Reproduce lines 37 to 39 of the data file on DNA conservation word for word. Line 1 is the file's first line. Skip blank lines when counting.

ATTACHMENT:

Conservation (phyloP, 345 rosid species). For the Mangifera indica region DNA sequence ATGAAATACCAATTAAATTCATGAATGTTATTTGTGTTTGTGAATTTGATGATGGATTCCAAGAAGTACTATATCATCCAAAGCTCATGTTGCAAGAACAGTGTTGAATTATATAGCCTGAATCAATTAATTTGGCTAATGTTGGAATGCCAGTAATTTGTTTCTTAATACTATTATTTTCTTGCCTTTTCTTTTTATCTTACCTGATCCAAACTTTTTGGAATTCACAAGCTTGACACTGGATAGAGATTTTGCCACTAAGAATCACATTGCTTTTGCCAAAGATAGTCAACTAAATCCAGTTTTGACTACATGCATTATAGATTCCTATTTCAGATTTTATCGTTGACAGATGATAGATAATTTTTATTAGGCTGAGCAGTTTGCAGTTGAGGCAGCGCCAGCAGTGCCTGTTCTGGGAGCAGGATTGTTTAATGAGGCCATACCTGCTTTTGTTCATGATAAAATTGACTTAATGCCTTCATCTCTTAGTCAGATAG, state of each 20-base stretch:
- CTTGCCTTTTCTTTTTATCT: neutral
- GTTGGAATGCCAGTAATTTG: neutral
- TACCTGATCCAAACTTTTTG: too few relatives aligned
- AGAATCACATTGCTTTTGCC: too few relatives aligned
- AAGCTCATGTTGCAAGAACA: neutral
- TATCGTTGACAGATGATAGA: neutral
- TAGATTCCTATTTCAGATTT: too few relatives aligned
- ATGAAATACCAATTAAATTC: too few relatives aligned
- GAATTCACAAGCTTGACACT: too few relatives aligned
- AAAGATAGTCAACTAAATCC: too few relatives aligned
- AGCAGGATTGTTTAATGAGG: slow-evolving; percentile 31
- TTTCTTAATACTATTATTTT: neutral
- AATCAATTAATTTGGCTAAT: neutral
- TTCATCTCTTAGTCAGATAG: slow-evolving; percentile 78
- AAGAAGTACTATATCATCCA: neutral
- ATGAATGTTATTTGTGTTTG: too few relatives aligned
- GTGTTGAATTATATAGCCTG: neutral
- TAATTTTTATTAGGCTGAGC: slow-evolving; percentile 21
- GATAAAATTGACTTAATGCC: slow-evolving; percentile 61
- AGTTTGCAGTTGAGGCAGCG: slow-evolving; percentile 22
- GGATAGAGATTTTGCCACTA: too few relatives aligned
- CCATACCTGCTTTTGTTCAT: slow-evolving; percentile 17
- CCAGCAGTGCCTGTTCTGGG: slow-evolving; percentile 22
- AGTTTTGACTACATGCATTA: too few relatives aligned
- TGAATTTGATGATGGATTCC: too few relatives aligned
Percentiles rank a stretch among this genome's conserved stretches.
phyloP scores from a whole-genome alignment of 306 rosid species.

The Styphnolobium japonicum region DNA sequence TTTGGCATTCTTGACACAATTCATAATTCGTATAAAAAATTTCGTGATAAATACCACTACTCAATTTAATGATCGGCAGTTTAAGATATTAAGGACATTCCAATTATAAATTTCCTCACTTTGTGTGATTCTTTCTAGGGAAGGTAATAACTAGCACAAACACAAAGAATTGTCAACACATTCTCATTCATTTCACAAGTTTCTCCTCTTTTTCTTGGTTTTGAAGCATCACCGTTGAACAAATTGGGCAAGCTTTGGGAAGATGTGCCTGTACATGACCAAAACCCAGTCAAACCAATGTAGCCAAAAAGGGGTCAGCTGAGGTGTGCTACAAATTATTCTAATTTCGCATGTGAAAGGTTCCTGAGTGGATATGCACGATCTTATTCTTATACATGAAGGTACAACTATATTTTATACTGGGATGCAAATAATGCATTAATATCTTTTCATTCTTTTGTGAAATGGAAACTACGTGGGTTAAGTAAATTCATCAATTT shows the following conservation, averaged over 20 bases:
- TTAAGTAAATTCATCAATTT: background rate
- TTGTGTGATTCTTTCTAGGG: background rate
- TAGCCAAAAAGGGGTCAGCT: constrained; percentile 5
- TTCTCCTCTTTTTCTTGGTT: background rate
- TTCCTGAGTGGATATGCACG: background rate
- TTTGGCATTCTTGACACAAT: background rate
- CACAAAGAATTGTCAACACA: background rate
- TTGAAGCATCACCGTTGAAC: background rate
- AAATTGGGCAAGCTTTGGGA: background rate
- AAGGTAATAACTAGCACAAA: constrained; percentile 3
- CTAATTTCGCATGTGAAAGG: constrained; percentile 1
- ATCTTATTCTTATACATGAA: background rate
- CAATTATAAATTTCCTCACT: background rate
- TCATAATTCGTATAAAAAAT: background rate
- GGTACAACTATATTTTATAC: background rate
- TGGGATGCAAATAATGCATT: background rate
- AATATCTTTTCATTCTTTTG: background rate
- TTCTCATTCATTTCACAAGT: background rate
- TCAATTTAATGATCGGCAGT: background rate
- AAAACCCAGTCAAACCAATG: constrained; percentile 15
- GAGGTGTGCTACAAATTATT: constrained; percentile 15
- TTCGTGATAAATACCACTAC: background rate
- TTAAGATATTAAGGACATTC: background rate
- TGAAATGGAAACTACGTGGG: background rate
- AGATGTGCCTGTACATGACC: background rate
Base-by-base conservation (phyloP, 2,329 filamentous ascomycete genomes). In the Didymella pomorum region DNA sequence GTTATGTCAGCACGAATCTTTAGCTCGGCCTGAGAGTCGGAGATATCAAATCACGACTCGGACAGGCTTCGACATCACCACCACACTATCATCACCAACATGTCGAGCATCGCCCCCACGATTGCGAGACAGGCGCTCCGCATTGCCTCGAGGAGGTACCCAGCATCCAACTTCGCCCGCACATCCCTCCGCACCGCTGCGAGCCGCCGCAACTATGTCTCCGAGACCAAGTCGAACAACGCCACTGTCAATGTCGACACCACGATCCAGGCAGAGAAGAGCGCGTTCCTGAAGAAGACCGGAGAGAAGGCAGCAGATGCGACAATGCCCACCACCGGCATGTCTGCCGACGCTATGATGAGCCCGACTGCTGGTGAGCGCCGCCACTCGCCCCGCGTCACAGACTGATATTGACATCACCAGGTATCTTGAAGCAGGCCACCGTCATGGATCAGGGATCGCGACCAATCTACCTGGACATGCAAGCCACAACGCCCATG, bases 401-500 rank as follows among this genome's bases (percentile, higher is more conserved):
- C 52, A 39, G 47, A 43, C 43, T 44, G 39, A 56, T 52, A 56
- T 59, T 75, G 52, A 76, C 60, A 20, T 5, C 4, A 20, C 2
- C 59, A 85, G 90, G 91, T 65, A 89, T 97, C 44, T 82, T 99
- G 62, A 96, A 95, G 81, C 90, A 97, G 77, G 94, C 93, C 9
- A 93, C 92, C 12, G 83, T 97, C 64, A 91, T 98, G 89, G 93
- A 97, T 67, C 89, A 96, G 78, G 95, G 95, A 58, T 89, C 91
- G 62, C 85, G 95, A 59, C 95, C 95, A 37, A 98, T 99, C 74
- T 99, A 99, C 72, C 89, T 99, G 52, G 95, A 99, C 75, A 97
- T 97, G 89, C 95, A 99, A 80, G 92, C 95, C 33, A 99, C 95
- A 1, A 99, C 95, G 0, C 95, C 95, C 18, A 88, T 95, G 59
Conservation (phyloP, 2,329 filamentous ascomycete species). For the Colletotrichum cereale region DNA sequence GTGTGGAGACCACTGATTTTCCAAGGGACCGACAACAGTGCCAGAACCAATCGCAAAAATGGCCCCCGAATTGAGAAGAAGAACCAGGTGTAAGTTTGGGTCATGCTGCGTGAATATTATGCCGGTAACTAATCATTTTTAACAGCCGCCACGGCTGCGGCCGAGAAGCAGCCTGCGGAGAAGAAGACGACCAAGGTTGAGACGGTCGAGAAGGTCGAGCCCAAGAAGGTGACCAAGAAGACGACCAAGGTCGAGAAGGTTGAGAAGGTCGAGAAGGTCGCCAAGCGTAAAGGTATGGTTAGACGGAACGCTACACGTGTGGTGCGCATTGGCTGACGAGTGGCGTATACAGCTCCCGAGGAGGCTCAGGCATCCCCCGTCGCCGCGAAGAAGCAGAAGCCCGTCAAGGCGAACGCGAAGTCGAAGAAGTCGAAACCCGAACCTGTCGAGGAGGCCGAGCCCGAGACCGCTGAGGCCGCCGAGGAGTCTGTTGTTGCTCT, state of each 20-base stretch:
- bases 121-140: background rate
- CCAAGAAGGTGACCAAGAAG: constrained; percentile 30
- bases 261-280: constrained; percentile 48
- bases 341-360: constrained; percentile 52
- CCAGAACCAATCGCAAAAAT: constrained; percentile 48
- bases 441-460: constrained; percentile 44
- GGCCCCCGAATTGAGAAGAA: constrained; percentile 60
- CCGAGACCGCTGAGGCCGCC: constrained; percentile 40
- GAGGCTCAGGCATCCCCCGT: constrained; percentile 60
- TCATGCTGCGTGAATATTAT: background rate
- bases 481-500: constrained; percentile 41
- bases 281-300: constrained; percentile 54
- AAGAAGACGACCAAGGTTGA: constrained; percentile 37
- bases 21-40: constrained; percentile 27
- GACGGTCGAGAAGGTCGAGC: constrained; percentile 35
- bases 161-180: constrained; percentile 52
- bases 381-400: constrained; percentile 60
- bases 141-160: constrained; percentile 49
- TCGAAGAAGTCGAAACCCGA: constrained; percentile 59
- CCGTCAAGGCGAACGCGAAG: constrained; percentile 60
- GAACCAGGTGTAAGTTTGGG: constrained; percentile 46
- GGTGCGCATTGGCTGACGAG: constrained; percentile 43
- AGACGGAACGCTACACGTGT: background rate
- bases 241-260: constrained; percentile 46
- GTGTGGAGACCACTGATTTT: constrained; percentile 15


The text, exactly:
- TTGAAGCATCACCGTTGAAC: background rate
- AAATTGGGCAAGCTTTGGGA: background rate
- AAGGTAATAACTAGCACAAA: constrained; percentile 3